Asian markets were mixed in early trading Friday, after China threatened to retaliate if the Trump administration goes ahead with its latest tariff threats, yet still held out hopes for a trade deal.
Beijing will take unspecified “necessary countermeasures,” China’s Cabinet said in a one-sentence statement. It gave no details or any indication plans for trade talks in Washington in September might be affected.
President Donald Trump has said he plans to impose 10% tariffs on an additional $300 billion of Chinese imports starting Sept. 1, extending penalties to almost everything the United States buys from China. The Chinese announcement made no mention of Trump’s decision Wednesday to postpone penalties on about 60% of those goods until Dec. 15.
Still, officials from China’s foreign ministry later said they hope a trade deal will still be worked out, and said Trump and President Xi Jinping have remained in contact.
Meanwhile, investors were keeping an eye on U.S. bonds. The the 30-year Treasury yield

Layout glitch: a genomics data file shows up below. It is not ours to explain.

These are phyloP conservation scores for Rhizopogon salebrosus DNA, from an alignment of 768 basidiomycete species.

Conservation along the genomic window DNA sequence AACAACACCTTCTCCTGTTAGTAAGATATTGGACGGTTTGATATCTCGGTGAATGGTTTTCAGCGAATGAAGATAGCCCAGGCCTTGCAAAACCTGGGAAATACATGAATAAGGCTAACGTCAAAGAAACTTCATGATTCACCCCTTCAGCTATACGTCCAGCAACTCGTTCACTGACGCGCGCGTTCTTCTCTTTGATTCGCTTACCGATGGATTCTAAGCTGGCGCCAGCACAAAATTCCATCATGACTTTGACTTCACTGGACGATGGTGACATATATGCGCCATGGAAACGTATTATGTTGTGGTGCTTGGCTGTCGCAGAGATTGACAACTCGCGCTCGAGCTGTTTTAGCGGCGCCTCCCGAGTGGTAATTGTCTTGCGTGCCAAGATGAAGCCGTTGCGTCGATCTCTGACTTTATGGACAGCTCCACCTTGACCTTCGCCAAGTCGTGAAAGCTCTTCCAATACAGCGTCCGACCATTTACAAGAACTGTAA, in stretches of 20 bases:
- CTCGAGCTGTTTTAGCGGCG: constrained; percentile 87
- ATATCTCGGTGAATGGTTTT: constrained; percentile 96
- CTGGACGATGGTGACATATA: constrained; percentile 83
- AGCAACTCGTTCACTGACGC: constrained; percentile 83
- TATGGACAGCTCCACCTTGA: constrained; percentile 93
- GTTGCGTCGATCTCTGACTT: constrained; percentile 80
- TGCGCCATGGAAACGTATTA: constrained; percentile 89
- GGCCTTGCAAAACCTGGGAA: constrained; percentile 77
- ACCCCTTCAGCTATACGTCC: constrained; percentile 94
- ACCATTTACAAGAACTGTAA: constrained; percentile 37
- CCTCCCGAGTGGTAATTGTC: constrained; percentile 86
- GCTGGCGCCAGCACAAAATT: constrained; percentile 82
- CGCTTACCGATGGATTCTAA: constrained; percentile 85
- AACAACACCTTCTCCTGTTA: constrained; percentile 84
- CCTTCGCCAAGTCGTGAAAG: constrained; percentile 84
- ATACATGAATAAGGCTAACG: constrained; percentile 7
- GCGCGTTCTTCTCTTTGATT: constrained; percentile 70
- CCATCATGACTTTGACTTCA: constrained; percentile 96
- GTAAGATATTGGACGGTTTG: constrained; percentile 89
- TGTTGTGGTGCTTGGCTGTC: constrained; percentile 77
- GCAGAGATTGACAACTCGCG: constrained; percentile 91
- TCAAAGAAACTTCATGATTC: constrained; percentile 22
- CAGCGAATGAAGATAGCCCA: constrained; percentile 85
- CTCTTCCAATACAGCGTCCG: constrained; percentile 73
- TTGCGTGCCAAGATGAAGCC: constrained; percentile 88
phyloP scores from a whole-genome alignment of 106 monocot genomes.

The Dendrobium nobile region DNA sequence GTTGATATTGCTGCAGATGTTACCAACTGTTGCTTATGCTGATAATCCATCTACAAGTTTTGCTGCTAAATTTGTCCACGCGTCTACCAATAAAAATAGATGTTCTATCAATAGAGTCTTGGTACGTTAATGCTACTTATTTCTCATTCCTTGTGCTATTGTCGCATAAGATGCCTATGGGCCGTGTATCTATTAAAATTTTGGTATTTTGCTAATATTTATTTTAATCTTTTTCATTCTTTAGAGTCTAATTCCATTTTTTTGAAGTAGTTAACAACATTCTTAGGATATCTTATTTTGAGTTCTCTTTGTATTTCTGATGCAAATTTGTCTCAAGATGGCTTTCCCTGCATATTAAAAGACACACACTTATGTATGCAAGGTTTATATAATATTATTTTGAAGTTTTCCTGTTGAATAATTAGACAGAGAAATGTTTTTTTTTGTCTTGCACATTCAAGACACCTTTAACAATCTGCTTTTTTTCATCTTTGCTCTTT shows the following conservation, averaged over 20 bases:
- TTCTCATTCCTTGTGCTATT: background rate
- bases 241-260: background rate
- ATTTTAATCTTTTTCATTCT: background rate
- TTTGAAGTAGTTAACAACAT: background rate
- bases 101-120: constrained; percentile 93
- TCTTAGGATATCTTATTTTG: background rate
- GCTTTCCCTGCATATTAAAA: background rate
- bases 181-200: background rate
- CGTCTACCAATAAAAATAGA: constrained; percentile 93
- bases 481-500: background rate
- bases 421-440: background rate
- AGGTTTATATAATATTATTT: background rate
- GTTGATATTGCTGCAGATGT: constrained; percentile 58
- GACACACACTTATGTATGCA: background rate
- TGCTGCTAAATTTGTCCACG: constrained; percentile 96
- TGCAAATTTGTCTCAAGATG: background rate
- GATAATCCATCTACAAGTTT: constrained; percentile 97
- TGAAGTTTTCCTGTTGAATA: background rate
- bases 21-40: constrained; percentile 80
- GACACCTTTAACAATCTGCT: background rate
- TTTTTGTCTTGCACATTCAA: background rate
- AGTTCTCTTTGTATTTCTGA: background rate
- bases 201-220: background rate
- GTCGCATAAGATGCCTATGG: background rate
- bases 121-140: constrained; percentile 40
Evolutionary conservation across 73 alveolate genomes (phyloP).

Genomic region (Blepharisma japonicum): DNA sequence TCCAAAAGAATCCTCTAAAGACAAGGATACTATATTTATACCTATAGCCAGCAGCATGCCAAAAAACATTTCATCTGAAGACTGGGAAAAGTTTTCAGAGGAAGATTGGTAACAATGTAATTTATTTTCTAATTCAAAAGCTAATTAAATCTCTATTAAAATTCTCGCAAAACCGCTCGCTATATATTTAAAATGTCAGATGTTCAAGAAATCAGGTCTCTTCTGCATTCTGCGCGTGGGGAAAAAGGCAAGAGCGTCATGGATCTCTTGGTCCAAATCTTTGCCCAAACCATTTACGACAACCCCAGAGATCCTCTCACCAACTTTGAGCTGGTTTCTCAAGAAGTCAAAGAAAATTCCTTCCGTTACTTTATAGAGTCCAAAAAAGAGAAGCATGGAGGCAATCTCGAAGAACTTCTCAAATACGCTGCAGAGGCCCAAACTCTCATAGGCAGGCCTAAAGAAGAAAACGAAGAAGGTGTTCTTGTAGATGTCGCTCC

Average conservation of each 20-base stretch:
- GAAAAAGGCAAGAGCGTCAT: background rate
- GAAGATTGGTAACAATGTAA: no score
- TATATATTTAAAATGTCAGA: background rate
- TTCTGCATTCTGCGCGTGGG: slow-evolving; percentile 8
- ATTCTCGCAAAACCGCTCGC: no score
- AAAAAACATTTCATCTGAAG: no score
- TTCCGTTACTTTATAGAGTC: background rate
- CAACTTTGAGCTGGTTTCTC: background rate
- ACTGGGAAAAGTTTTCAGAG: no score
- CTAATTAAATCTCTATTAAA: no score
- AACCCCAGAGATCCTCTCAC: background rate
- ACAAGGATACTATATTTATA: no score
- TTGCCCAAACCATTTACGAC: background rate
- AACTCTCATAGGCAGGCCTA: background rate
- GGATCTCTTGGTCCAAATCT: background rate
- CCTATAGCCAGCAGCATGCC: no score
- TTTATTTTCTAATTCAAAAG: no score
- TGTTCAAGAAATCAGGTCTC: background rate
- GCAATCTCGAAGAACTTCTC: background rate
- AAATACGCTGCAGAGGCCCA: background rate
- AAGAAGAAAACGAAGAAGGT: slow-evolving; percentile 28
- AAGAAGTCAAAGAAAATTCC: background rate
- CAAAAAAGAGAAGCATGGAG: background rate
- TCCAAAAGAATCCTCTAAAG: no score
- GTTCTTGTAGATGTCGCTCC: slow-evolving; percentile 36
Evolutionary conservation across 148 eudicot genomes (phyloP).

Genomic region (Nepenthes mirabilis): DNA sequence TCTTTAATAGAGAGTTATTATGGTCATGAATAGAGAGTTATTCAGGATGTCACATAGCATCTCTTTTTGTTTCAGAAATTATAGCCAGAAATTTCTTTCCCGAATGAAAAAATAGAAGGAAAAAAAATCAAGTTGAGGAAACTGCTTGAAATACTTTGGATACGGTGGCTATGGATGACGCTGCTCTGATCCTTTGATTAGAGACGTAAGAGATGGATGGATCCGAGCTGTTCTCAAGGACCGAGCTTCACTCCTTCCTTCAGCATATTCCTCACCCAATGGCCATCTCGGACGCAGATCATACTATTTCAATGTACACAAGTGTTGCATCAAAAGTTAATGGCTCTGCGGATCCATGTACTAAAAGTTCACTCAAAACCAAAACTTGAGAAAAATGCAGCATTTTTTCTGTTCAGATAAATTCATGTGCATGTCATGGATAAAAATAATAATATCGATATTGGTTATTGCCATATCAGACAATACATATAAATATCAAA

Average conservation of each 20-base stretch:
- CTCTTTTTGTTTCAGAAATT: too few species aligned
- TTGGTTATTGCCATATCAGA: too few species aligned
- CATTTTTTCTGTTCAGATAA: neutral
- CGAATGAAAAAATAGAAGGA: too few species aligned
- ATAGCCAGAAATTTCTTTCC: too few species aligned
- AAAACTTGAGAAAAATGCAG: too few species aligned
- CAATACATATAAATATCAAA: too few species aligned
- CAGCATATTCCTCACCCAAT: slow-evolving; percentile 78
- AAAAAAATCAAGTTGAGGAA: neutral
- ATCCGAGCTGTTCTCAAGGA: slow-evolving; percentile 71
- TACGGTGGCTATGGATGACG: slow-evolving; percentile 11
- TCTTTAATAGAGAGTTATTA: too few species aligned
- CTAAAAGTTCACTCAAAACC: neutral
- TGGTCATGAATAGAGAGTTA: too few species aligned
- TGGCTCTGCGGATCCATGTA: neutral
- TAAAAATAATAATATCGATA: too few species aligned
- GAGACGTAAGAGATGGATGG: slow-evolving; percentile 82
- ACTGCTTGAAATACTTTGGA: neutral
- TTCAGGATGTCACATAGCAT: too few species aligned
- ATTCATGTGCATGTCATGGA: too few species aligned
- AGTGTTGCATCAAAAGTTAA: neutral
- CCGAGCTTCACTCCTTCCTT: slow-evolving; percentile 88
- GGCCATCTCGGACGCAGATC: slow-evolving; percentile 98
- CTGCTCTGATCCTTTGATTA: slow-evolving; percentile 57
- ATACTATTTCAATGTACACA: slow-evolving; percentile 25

fell to an all-time low Thursday, while the yield on the benchmark 10-year note
hit a three-year low.
recovered from an early dip and was last about flat, while Hong Kong’s Hang Seng Index
advanced 0.5%. The Shanghai Composite
gained 0.5% while the Shenzhen Composite
rose 0.6%. South Korea’s Kospi
fell 0.9%, while benchmark indexes in Taiwan
were mixed. Australia’s S&P/ASX 200
Among individual stocks, Screen Holdings
rose in Tokyo trading, while robotics maker Fanuc
fell. In Hong Kong, Ping An Insurance
and New World Development
gained, while Tencent
slipped. SK Hynix
and LG Electronics
declined in South Korea, and Foxconn
advanced in Taiwan. In Australia, Oil Search
sank while Fortescue Metals
China’s central bank set the daily midpoint for the yuan at 7.0312 per U.S. dollar, the seventh consecutive session it’s been set weaker than the 7 level.